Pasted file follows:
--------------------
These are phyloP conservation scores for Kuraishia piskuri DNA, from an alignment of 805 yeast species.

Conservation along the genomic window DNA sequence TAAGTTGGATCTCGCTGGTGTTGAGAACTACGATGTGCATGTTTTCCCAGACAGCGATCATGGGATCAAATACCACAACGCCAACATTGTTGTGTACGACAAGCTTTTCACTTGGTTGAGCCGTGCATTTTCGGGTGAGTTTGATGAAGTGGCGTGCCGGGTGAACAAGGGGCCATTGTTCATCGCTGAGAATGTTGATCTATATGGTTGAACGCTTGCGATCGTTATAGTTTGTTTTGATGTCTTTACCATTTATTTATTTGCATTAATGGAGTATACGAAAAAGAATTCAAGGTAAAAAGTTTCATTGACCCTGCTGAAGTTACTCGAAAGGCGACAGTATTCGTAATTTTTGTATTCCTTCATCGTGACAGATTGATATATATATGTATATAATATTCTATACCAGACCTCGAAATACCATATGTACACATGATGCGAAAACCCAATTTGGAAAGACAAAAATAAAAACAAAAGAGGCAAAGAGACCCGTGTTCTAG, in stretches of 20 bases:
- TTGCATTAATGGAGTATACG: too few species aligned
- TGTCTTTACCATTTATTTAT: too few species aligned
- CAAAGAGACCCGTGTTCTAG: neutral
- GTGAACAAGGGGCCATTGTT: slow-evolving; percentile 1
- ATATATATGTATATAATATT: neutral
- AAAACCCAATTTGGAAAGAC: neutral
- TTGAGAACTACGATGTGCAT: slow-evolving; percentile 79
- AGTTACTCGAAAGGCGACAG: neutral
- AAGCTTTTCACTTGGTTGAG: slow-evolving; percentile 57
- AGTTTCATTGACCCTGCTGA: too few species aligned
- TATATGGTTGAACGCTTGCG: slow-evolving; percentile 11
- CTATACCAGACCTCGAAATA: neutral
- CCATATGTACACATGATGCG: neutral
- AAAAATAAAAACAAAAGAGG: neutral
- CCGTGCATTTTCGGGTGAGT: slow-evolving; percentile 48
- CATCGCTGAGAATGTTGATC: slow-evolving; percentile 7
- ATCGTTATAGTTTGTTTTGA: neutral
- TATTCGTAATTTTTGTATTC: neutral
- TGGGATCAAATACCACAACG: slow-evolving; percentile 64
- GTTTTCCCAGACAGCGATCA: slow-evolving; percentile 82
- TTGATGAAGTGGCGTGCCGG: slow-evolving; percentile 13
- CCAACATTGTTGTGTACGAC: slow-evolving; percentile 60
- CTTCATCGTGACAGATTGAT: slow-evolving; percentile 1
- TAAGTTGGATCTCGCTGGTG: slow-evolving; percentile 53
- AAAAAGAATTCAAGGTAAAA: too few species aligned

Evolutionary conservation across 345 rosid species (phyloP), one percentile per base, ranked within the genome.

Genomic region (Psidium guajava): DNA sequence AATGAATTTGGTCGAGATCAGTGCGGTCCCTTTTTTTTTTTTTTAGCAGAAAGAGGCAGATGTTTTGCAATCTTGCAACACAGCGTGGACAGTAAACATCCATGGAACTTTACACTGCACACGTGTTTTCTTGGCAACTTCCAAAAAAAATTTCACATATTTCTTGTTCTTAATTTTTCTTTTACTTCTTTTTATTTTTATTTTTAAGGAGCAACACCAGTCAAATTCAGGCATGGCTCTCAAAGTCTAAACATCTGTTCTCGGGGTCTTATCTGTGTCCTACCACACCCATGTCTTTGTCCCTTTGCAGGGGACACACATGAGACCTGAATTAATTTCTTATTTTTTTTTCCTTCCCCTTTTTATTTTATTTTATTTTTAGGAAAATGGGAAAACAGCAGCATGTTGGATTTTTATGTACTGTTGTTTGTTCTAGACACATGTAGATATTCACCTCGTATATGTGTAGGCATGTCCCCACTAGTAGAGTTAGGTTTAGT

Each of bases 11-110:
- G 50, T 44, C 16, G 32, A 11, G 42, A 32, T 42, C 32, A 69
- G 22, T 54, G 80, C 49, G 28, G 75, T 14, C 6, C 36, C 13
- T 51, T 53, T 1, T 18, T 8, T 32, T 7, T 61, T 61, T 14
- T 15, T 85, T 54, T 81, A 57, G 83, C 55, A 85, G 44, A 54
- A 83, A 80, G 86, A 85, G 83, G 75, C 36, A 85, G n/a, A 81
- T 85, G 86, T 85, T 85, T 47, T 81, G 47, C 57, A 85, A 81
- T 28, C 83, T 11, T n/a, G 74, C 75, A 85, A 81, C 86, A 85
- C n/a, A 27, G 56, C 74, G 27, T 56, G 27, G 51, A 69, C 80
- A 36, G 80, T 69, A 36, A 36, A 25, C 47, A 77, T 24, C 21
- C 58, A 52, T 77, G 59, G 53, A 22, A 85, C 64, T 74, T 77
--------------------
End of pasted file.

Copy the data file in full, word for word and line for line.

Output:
These are phyloP conservation scores for Kuraishia piskuri DNA, from an alignment of 805 yeast species.

Conservation along the genomic window DNA sequence TAAGTTGGATCTCGCTGGTGTTGAGAACTACGATGTGCATGTTTTCCCAGACAGCGATCATGGGATCAAATACCACAACGCCAACATTGTTGTGTACGACAAGCTTTTCACTTGGTTGAGCCGTGCATTTTCGGGTGAGTTTGATGAAGTGGCGTGCCGGGTGAACAAGGGGCCATTGTTCATCGCTGAGAATGTTGATCTATATGGTTGAACGCTTGCGATCGTTATAGTTTGTTTTGATGTCTTTACCATTTATTTATTTGCATTAATGGAGTATACGAAAAAGAATTCAAGGTAAAAAGTTTCATTGACCCTGCTGAAGTTACTCGAAAGGCGACAGTATTCGTAATTTTTGTATTCCTTCATCGTGACAGATTGATATATATATGTATATAATATTCTATACCAGACCTCGAAATACCATATGTACACATGATGCGAAAACCCAATTTGGAAAGACAAAAATAAAAACAAAAGAGGCAAAGAGACCCGTGTTCTAG, in stretches of 20 bases:
- TTGCATTAATGGAGTATACG: too few species aligned
- TGTCTTTACCATTTATTTAT: too few species aligned
- CAAAGAGACCCGTGTTCTAG: neutral
- GTGAACAAGGGGCCATTGTT: slow-evolving; percentile 1
- ATATATATGTATATAATATT: neutral
- AAAACCCAATTTGGAAAGAC: neutral
- TTGAGAACTACGATGTGCAT: slow-evolving; percentile 79
- AGTTACTCGAAAGGCGACAG: neutral
- AAGCTTTTCACTTGGTTGAG: slow-evolving; percentile 57
- AGTTTCATTGACCCTGCTGA: too few species aligned
- TATATGGTTGAACGCTTGCG: slow-evolving; percentile 11
- CTATACCAGACCTCGAAATA: neutral
- CCATATGTACACATGATGCG: neutral
- AAAAATAAAAACAAAAGAGG: neutral
- CCGTGCATTTTCGGGTGAGT: slow-evolving; percentile 48
- CATCGCTGAGAATGTTGATC: slow-evolving; percentile 7
- ATCGTTATAGTTTGTTTTGA: neutral
- TATTCGTAATTTTTGTATTC: neutral
- TGGGATCAAATACCACAACG: slow-evolving; percentile 64
- GTTTTCCCAGACAGCGATCA: slow-evolving; percentile 82
- TTGATGAAGTGGCGTGCCGG: slow-evolving; percentile 13
- CCAACATTGTTGTGTACGAC: slow-evolving; percentile 60
- CTTCATCGTGACAGATTGAT: slow-evolving; percentile 1
- TAAGTTGGATCTCGCTGGTG: slow-evolving; percentile 53
- AAAAAGAATTCAAGGTAAAA: too few species aligned

Evolutionary conservation across 345 rosid species (phyloP), one percentile per base, ranked within the genome.

Genomic region (Psidium guajava): DNA sequence AATGAATTTGGTCGAGATCAGTGCGGTCCCTTTTTTTTTTTTTTAGCAGAAAGAGGCAGATGTTTTGCAATCTTGCAACACAGCGTGGACAGTAAACATCCATGGAACTTTACACTGCACACGTGTTTTCTTGGCAACTTCCAAAAAAAATTTCACATATTTCTTGTTCTTAATTTTTCTTTTACTTCTTTTTATTTTTATTTTTAAGGAGCAACACCAGTCAAATTCAGGCATGGCTCTCAAAGTCTAAACATCTGTTCTCGGGGTCTTATCTGTGTCCTACCACACCCATGTCTTTGTCCCTTTGCAGGGGACACACATGAGACCTGAATTAATTTCTTATTTTTTTTTCCTTCCCCTTTTTATTTTATTTTATTTTTAGGAAAATGGGAAAACAGCAGCATGTTGGATTTTTATGTACTGTTGTTTGTTCTAGACACATGTAGATATTCACCTCGTATATGTGTAGGCATGTCCCCACTAGTAGAGTTAGGTTTAGT

Each of bases 11-110:
- G 50, T 44, C 16, G 32, A 11, G 42, A 32, T 42, C 32, A 69
- G 22, T 54, G 80, C 49, G 28, G 75, T 14, C 6, C 36, C 13
- T 51, T 53, T 1, T 18, T 8, T 32, T 7, T 61, T 61, T 14
- T 15, T 85, T 54, T 81, A 57, G 83, C 55, A 85, G 44, A 54
- A 83, A 80, G 86, A 85, G 83, G 75, C 36, A 85, G n/a, A 81
- T 85, G 86, T 85, T 85, T 47, T 81, G 47, C 57, A 85, A 81
- T 28, C 83, T 11, T n/a, G 74, C 75, A 85, A 81, C 86, A 85
- C n/a, A 27, G 56, C 74, G 27, T 56, G 27, G 51, A 69, C 80
- A 36, G 80, T 69, A 36, A 36, A 25, C 47, A 77, T 24, C 21
- C 58, A 52, T 77, G 59, G 53, A 22, A 85, C 64, T 74, T 77